Gregorski talks of Katy ISD growth and success at chamber meeting

By George Slaughter, News Editor
Posted 4/13/22

By 2031, the Katy Independent School District expects to have an enrollment between 104,000 and 113,000 students, Superintendent Ken Gregorski said Tuesday.

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Gregorski talks of Katy ISD growth and success at chamber meeting

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By 2031, the Katy Independent School District expects to have an enrollment between 104,000 and 113,000 students, Superintendent Ken Gregorski said Tuesday.

Gregorski spoke at the West I-10 Chamber of Commerce meeting at the Henriksen Jet Center at Houston Executive Airport, 1900 Cardiff Road, in Brookshire.

The approximately 9,000-student discrepancy in figures depends on the growth track the district takes. Gregorski said the demographers told district officials that a moderate growth pattern would put the district enrollment at about 104,000 students. A higher growth pattern would put the district at 113,000 students.

Signs of the district’s growth have been in the local news over the past few months. Last month, the district celebrated its 90,000th student, a first-grade student at Mayde Creek Elementary School. Last year, the district dedicated Jordan High School, its ninth high school. In February, the district dedicated the Bill and Cindy Haskett Junior High School, its 17th. This fall, the district will open Steve and Elaine Robertson Elementary, its 44th elementary school.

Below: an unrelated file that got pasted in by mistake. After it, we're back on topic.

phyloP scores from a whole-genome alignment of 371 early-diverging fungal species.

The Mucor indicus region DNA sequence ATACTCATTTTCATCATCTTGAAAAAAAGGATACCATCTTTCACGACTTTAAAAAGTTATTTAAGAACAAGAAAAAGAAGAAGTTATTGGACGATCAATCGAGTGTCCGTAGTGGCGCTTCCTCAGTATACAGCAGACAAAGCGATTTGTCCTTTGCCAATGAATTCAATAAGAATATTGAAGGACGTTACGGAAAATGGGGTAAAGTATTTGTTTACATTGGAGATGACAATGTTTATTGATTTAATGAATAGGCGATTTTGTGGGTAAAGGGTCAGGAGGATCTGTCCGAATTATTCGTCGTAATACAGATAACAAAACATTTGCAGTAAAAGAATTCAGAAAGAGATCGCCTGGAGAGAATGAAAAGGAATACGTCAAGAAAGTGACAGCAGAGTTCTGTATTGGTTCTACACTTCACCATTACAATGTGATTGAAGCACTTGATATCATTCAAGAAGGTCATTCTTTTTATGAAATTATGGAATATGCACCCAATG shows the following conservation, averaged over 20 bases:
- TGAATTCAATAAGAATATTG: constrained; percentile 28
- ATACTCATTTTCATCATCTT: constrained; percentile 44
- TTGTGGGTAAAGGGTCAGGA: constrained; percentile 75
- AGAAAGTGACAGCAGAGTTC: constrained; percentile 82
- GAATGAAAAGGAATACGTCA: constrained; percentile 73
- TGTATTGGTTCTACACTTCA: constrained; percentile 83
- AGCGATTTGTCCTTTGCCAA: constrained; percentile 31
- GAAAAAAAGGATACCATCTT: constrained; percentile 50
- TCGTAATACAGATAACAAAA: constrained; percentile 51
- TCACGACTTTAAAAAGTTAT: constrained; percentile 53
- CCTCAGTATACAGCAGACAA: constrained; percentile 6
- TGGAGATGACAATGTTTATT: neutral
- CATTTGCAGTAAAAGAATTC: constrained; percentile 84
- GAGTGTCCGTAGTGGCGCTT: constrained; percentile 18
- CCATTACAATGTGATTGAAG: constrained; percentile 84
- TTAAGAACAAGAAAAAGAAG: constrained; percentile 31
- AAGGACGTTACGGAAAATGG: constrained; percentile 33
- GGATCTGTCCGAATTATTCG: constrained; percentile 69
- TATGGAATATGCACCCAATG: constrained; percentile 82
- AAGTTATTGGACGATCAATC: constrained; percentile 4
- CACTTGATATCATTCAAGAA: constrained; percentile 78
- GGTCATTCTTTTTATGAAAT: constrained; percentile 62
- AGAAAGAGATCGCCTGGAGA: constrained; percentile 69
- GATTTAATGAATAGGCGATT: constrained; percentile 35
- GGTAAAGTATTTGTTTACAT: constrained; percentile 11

To keep up with the growth, district residents can expect to see more campuses, along with the bonds needed to pay for them. Gregorski said the district will likely need another bond by 2024, with five elementary schools, two junior high schools, and one high school to be included.

Gregorski said the district, which has about 12,000 employees, is also looking for more teachers. Last month, the district hosted a teacher job fair, seeking candidates to fill more than 200 open teaching jobs. Gregorski said the district last year made the Forbes magazine list of best employers in Texas.

The magazine said the district was ranked as the top employer in education was and eighth overall on the Texas list.

Teachers, both present and future, will have a challenge as Katy comes out of the pandemic. He said the reading skills dropped by 9% and math skills by 2% compared to the rest of Texas, which were at 15% and 4%, respectively.

Gregorski said money from the Elementary and Secondary School Emergency Relief Fund, known as ESSER program, help. He said the district received $79.3 million from the federal government through this program. He said the money is meant for student safety and well-being, dealing with learning loss, and mental health.

Gregorski said the district will be using the money after school tutorials, behavioral interventions and summer student development activities.

For his part, Gregorski joked that he was so tired of hearing “COVID-19” that he charges $20 for each time he hears it in his office.

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